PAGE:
align and fit the chip in. Make sure each pin pushes through its own hole. Clean the soldering iron on a wet sponge, then hold it on a joint for one second, then steadily push some solder in. Immerse every joint in a shiny pool of solder. Be careful, do not heat the chip too much! If you work on a pin for longer than 5 seconds, sit back, relax and let the chip cool. Watch out for solder bridges between pins. You can flip the board over and solder from the other side if you need to.
Now let us solder our transistors. These are the active components that make up the chips, but we are now inserting them one at a time. How they work seems mysterious: they have three zones separated by two barriers, and there is an amplifying relationship between the voltage at one barrier and the current at the other. There are only three kinds in this kit. Read the code on each one and make sure it's the right one for the right symbol!
This is NPN - its code is BC549 or BC547 or BC548
The + sign means this is PNP - its code is BC559 or BC557 or BC558
This is FET - its code is 2n3819
Insert the transistor. Its flat face aligns to the flat face on the symbol. You may need to bend the outer legs 90 degrees inwards with needle-noses to fit.
Flip the board over. With needle nose pliers, grab the end of each lead and bend it outwards. This locks the transistor in so you can trim it.
Trim with the nippy cutters, then solder each joint. Make sure each joint is covered in shiny solder, and there are no solder bridges.
Now, capacitors. These add the element of time to our d'vise, since they respond differently to different frequencies. Their unit of measurement is FARADs... More FARAD implies longer time, slower frequency- a bigger bucket to contain a flow of electrons.
These are polyester film capacitors: higher frequency, higher quality, forest green color. Their values are in microfarads (µF), and they have a number code on the side:
.1µF, code 104
.01µF, code 103
.001µF, code 102
These are electrolytic caps. Make sure the shorter lead goes in the hole which is marked with a small circle (like diodes, electrolytic caps are polarized). Read value on side.
The capacitor is the key to time travel. This symbolizes a hairy capacitor, which you may "mix up" to change the frequency/time characteristics for a part of the assemblage. You can use any value of capacitor, but if it is polarized, the short lead must go in the hole marked by a small circle. To generalize, 10µF is very slow, 1µF between subaudio and audio, .1µF is bass audio, .01µF treble, and .001µF ultrasounds. Feel free to randomly distribute values, that's what I did. you can dumpster big power capacitors like at 4 FARADS and plug them in here to make it do some really slowwww patterns. If the capacitors get very small, like in the picofarads, the frequencies might be too high to hear, and also may be too high for the circuits to work. See the schematics section of your kit for a few customization tips.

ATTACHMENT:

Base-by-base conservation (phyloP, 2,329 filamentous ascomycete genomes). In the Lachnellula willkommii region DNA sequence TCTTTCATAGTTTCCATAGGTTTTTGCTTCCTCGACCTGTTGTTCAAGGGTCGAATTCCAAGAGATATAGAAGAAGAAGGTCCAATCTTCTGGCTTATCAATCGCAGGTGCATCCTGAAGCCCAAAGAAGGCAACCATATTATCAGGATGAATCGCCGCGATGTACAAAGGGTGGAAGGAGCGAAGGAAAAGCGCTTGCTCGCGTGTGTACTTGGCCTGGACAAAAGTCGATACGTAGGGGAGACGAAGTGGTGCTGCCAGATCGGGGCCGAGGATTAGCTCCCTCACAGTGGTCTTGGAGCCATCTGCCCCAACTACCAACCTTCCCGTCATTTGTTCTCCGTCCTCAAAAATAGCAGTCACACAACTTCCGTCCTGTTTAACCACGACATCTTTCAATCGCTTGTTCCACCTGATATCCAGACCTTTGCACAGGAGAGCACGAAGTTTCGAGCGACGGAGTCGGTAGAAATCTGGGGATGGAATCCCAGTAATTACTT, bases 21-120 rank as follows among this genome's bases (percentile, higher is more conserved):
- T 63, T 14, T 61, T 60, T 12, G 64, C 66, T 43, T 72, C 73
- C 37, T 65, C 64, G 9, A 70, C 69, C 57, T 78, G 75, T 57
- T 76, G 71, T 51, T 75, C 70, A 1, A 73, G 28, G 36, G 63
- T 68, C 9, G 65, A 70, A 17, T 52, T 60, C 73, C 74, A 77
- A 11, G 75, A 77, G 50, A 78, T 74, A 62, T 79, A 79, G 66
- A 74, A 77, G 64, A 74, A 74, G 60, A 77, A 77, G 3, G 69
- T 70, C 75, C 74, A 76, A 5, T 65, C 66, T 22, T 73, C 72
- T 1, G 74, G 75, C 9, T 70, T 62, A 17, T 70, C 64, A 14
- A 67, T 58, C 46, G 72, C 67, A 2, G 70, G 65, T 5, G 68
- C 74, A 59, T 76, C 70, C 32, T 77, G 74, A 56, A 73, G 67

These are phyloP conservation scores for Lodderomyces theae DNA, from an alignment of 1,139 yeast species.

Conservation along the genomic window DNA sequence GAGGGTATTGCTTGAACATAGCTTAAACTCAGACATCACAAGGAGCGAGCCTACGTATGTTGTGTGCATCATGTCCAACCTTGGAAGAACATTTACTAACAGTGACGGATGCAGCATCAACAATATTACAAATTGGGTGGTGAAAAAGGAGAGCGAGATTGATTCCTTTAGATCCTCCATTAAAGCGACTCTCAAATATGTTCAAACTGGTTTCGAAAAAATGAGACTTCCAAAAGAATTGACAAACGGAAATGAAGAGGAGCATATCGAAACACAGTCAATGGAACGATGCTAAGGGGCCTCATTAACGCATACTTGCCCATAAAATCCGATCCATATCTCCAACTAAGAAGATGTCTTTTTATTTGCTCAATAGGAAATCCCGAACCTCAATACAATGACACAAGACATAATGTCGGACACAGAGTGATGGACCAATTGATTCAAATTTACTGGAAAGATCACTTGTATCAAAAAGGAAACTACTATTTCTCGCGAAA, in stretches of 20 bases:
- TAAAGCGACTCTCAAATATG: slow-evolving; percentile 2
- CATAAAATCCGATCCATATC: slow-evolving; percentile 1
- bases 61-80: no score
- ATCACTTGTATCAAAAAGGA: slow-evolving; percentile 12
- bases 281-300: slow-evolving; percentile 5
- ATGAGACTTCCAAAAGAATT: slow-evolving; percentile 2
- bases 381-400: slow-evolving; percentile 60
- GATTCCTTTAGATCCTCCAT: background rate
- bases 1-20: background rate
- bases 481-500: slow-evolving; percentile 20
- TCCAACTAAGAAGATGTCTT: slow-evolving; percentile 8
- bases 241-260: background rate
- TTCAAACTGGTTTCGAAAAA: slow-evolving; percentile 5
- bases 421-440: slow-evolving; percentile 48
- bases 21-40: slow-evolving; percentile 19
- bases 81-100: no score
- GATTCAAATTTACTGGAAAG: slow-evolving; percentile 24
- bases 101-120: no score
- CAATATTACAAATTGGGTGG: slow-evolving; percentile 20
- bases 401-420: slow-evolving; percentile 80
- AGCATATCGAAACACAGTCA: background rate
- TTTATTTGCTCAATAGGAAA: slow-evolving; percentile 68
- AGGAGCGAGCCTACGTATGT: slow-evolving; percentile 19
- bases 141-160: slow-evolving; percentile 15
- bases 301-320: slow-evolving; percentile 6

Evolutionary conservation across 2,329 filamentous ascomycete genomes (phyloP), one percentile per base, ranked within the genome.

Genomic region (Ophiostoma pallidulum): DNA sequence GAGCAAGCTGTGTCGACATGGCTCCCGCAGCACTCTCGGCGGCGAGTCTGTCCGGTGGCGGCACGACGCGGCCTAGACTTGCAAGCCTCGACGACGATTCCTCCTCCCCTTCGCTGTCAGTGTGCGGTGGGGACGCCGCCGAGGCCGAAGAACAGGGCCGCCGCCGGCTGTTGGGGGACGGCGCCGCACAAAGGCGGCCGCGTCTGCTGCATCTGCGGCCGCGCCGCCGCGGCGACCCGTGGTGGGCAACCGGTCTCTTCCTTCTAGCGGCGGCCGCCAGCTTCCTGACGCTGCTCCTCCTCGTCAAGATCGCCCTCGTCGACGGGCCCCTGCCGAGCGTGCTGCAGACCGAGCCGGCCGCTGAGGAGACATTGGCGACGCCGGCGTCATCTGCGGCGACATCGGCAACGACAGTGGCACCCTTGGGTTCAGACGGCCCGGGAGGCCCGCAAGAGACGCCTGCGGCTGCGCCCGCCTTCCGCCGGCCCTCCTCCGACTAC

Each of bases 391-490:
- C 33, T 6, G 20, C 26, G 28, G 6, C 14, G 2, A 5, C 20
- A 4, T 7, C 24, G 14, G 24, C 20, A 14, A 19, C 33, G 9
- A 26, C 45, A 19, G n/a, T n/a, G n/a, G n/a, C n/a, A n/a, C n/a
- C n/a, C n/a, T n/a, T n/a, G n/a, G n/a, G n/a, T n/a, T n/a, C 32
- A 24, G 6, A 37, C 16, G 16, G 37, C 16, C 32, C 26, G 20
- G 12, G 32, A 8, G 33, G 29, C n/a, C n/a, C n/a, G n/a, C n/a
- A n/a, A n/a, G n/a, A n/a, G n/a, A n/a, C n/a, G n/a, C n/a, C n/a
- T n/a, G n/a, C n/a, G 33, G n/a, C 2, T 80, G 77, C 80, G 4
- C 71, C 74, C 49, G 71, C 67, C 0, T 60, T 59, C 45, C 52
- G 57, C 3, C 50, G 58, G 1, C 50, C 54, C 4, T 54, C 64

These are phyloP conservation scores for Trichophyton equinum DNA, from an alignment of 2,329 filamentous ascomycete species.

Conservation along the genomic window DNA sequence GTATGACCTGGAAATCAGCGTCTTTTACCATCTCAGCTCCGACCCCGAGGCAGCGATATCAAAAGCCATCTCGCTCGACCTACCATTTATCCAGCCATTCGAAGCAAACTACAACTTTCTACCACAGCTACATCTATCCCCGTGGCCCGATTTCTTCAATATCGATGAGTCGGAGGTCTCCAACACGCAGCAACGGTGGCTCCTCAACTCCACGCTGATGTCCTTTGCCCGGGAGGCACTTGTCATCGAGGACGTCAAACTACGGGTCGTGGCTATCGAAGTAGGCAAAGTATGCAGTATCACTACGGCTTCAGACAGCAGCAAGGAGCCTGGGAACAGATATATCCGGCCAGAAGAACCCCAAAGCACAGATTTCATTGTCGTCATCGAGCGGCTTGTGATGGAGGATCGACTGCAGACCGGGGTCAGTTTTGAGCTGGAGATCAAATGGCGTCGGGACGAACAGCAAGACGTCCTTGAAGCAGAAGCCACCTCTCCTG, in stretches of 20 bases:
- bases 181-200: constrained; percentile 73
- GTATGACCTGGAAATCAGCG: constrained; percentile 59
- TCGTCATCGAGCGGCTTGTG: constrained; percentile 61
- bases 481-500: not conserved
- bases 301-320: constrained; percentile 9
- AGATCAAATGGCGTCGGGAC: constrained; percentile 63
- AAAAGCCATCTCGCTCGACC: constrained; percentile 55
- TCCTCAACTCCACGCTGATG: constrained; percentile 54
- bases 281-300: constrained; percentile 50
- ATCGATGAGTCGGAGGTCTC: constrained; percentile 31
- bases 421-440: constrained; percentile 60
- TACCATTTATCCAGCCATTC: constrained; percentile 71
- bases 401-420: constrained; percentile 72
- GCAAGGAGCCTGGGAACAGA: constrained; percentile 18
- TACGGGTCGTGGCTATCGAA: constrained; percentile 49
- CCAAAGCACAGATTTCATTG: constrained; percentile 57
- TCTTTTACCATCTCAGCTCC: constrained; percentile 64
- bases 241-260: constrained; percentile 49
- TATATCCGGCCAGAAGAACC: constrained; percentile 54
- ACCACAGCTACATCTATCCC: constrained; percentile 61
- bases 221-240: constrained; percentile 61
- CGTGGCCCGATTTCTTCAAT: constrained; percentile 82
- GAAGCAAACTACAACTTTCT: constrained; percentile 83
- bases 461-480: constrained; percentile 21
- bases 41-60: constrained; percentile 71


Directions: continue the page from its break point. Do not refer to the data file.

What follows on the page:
first, supporting the board underneath, insert capacitors, letting their leads dangle.
now, carefully flip the board over. Bend the leads out to lock the cap in, trim with nippy cutters, and solder the joints.
Now we will finish the components with some larger pieces that do the power supply work.
First, the 7809 voltage regulator. You must bend the leads as shown, so its body will end up 1/8" away from the circuit board as shown. The text faces up, and the metal heatsink faces down. Solder in and trim.
Now solder the fuse in as shown. Trim excess leads on the other side.
Now is the time to decide your LED color scheme. They may be different colors, but all are polarized diodes. The shorter lead (cathode) goes into the part of the symbol that the teeth are pointing to. To solder, flip back over to the component side, pull the leads outwards to lock the LED in, trim, then solder.
Now fit the potentiometers into their symbols, make sure they snap down and point straight up: the two side supports should both be squarely touching the circuit board. solder all five joints.
The circuit board is covered in square pads, most of which have individual labels. All square pads (except the two biggies in the power insignium) are the nodes which we will wire to the pegs on the front of the case. We will use the colorfully striped node wire to do so. For each piece, strip about 1/8" from one end, and 1" from the other. Now insert the short end of a wire into the component side of a node hole. make sure the insulation protects all the way up to the pad. Flip the board over and solder from the other side. trim the end if needed, then wire every other sandrode hole. The result: a hairy circuit board, all the nodes are grown out and ready to attach to the pegs.
NOW DECORATE YOUR CASE. You can draw on the case, paint on it, or rub butter into it. Here is a medieval style map of the New Formation layout on a Fourses. A Fyrall is virtually similar; the leftmost knob is "spesal cuck" and the rightmost is "speaker volume". The four big copper pin holes will be "sensors", and this minimum of decoration informs the player how everything is connected.
Find the light windows on your case, where the LEDs shine through it. We will put a tough and frosty epoxy lense in them. First, clean them up with a round file. You can also make them larger or shape them.